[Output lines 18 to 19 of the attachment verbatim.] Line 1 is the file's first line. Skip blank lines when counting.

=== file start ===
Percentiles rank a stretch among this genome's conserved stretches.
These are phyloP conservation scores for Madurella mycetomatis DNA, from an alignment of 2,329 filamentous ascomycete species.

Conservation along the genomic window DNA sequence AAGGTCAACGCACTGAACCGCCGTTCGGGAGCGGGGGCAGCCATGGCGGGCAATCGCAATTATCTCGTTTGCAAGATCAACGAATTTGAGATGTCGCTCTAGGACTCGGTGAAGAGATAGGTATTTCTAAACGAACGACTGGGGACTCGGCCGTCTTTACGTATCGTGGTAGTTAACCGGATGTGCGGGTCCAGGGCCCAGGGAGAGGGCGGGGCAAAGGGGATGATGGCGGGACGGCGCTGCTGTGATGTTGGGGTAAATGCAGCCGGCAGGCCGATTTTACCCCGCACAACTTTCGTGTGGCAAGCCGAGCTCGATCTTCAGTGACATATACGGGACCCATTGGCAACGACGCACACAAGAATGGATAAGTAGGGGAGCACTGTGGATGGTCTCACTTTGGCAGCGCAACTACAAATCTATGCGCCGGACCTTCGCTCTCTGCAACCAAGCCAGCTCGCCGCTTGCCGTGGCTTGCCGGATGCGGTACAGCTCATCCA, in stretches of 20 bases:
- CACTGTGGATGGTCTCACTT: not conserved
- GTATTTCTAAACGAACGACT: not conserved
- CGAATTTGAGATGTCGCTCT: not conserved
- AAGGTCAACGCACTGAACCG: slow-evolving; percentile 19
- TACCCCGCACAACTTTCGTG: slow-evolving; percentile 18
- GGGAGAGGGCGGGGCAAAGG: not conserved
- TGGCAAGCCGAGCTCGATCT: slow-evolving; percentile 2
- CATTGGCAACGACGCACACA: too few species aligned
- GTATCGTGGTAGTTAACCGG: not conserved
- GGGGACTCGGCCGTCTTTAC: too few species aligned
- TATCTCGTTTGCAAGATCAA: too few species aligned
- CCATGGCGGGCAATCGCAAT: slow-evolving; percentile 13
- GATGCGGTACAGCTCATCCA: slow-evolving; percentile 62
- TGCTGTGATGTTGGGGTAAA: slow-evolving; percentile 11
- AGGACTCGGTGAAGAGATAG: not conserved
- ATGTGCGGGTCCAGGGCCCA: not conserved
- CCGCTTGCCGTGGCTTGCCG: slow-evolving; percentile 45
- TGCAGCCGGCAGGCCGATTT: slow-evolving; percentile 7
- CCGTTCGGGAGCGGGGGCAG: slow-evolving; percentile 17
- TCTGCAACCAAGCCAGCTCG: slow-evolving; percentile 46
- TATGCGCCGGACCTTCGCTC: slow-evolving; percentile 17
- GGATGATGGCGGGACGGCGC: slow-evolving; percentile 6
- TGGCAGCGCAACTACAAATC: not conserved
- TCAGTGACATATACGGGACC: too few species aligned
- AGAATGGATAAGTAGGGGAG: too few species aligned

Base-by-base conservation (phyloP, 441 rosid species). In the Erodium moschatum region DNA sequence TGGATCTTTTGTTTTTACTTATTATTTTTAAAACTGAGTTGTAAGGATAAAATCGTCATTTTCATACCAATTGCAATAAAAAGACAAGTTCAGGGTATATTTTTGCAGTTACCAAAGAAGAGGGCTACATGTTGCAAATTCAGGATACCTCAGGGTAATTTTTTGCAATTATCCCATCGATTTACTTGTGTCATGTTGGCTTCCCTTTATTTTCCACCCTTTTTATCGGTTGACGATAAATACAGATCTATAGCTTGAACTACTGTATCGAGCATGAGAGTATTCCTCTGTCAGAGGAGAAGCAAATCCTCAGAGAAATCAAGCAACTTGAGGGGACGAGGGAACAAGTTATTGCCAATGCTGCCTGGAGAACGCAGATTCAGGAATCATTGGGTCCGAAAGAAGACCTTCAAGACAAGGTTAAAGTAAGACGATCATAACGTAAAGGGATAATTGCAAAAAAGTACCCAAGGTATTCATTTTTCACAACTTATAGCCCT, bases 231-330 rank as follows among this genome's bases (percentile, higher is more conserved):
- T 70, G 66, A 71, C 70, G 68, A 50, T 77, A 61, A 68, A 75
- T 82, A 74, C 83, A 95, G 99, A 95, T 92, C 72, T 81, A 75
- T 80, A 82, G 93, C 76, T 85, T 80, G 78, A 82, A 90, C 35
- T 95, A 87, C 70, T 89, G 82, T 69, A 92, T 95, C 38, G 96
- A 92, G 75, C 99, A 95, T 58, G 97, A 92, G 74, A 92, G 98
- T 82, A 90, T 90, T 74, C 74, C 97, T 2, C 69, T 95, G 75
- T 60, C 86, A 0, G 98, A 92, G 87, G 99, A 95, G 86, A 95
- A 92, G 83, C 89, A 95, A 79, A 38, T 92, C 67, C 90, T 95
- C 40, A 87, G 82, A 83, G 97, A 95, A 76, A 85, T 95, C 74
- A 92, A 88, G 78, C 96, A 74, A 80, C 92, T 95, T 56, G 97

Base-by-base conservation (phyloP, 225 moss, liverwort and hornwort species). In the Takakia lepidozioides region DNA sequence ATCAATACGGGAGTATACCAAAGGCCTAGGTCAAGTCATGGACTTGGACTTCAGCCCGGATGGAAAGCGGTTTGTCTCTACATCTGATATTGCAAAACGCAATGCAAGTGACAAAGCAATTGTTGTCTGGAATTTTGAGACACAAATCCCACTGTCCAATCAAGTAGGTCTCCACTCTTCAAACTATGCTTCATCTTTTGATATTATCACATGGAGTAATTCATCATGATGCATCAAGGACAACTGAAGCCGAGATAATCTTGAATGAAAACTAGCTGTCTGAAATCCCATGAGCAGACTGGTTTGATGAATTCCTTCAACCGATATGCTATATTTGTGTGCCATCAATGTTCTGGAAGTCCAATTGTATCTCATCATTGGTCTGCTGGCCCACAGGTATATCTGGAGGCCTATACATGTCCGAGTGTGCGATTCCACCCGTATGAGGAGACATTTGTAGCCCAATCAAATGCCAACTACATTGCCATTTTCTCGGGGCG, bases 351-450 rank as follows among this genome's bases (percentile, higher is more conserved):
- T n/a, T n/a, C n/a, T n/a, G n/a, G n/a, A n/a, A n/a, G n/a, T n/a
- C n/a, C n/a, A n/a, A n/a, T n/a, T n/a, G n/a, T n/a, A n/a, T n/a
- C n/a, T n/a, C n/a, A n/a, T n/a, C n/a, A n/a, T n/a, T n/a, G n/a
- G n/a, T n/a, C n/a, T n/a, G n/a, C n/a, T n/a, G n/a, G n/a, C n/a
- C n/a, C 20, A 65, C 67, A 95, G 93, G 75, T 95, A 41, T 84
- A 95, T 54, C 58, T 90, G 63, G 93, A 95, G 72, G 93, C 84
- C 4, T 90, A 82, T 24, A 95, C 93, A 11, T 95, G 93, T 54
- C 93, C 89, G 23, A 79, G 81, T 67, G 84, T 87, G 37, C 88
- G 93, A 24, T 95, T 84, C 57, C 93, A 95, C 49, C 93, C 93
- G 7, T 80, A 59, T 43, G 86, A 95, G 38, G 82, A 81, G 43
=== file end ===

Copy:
- AGGACTCGGTGAAGAGATAG: not conserved
- ATGTGCGGGTCCAGGGCCCA: not conserved